Running Recovery 101

How to Get the Most Out of Your Recovery

How you finish a run and the steps you take in the hours afterward are as important as how you start. Hard runs, especially, require that you show your body special attention. If not, a runner’s high can turn into a runner’s nightmare when soreness sets in – making it uncomfortable to even get out of bed the next day.

It is common knowledge that after strenuous activity, warm Epsom salt baths can help soothe overtaxed muscles. However, many people don’t realize that nutrition, stretching, rolling out, and even sleep can also aid in recovery. We’ll discuss these tools for recovery below.

Nutrition plays a more important role in recovery than most people realize. When you run hard, sweat removes water, sodium, and electrolytes. So, it is crucial to stay hydrated and replenish as soon as possible post-run with liquids like coconut water or Gatorade that contain electrolytes.

Furthermore, shortly after a run but within twenty minutes, eat a nutritious meal that contains good carbohydrates and protein (ideally a 4 to 1 ratio). The protein will help repair stressed tissue and build muscle; the carbohydrates will help restore glycogen levels that tend to lower during physical activity. Examples of foods great for recovery are:

  • Sweet Potatoes
  • Beans
  • Eggs
  • Yogurt
  • Berries
  • Whole Grains

Running uses some of the largest and hardest-working muscles in your body: calves, hamstrings, quads, glutes, and hip flexors. By stretching these major muscle groups and any area that feels tight or sore, you can prevent stiffness and promote healthy blood flow to these important muscles.

Though most people know that stretching before runs is beneficial, fewer realize the benefits of post-run stretching. To gain the most benefit from stretching, do not wait; stretch immediately after running while your muscles remain warm. Static stretches (stretches held for up to 45 seconds) are known to be most helpful in alleviating soreness and ensuring muscles stay limber. Some good examples of post-run static stretches include:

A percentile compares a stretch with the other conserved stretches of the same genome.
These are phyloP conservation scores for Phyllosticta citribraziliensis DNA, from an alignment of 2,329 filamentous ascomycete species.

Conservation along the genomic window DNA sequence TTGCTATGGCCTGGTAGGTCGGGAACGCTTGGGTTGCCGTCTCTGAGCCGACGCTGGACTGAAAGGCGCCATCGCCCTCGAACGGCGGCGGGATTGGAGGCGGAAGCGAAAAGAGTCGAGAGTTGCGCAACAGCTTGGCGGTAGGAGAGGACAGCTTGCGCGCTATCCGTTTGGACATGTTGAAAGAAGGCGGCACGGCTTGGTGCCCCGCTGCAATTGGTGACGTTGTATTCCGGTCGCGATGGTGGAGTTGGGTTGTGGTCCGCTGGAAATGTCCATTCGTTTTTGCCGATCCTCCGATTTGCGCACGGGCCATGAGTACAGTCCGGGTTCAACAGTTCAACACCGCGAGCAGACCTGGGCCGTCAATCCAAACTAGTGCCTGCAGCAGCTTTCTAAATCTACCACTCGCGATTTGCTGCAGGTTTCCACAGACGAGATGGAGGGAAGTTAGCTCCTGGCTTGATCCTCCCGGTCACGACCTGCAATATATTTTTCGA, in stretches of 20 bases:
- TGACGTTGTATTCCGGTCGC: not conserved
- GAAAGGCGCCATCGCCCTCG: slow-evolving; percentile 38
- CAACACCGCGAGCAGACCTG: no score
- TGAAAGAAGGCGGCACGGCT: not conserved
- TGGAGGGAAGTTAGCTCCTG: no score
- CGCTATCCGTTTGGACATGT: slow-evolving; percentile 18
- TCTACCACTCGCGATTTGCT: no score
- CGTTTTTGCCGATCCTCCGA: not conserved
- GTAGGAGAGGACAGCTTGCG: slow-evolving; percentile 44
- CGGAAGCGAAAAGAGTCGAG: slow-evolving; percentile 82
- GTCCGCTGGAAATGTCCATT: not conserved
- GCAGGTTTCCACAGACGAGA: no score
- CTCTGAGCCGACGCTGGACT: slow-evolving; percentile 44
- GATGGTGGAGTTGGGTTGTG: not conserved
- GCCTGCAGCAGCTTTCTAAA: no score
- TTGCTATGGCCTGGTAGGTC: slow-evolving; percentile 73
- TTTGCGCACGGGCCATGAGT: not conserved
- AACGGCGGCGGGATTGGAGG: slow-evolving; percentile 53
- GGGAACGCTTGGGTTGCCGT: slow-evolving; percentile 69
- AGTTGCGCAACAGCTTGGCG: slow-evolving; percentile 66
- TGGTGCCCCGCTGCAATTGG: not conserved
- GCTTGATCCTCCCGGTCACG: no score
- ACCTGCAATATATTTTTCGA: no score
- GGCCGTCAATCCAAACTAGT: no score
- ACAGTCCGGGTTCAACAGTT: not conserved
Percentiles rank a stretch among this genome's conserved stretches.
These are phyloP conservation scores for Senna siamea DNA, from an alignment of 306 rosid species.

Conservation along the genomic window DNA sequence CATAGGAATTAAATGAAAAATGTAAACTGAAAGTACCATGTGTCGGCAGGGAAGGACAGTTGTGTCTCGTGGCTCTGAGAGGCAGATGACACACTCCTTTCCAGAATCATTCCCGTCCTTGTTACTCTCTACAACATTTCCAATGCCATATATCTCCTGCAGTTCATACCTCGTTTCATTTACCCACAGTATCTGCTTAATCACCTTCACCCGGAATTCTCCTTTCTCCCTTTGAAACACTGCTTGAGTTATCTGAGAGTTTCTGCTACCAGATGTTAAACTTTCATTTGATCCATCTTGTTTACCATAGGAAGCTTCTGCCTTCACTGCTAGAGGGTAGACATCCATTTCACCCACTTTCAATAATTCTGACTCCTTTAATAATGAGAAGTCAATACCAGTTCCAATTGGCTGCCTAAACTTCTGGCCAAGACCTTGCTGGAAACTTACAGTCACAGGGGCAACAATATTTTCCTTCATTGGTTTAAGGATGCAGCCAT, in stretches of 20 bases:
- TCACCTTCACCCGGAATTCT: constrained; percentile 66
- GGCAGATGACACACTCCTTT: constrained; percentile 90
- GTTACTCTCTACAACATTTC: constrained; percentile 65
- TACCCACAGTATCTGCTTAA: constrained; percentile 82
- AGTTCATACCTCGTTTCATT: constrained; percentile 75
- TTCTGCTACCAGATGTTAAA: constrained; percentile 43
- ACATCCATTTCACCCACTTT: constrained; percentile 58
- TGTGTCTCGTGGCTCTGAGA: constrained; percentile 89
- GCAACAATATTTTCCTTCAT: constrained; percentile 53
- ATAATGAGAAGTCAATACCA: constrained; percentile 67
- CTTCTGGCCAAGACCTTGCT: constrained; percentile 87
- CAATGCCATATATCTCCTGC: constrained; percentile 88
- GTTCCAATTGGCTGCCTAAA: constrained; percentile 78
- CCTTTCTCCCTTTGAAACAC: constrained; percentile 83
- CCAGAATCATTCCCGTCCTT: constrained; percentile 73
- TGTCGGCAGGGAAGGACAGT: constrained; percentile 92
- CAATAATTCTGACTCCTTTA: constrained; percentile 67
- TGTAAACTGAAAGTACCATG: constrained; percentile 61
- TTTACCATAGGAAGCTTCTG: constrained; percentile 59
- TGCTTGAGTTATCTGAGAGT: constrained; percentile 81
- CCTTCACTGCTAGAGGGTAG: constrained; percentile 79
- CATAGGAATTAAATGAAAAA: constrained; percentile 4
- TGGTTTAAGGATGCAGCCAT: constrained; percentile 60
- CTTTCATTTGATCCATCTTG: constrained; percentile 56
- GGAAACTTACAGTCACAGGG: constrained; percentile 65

• Hamstring Stretch*
  • Quad Stretch
  • Calf Stretch
  • Hip flexor Stretch
  • Thigh Stretch
  • Lower Back Stretch

*Leg drains (resting feet up at a 90-degree angle) can also provide some hamstring stretch and help reduce swelling (via lymphatic drainage), and promote blood circulation.

Rolling Out
Sometimes stretching just isn’t enough, and nagging soreness and problem areas continue. To further release tension in problem areas, do a self-myofascial release (SMR) technique known as foam rolling. Using a foam roller (a cylindrical self-massage tool) can help work out knots and increase flexibility. Roll out and release. 🙂

After a hard run, take a nap if possible, and get plenty of sleep when you can. The body repairs itself during sleep and releases growth hormone, essential for muscle growth and repair.

The above information provides various ways to enhance recovery and care for your body after robust physical activity like running. Keep the tips in mind and use them to feel as good as possible before, during, and after runs!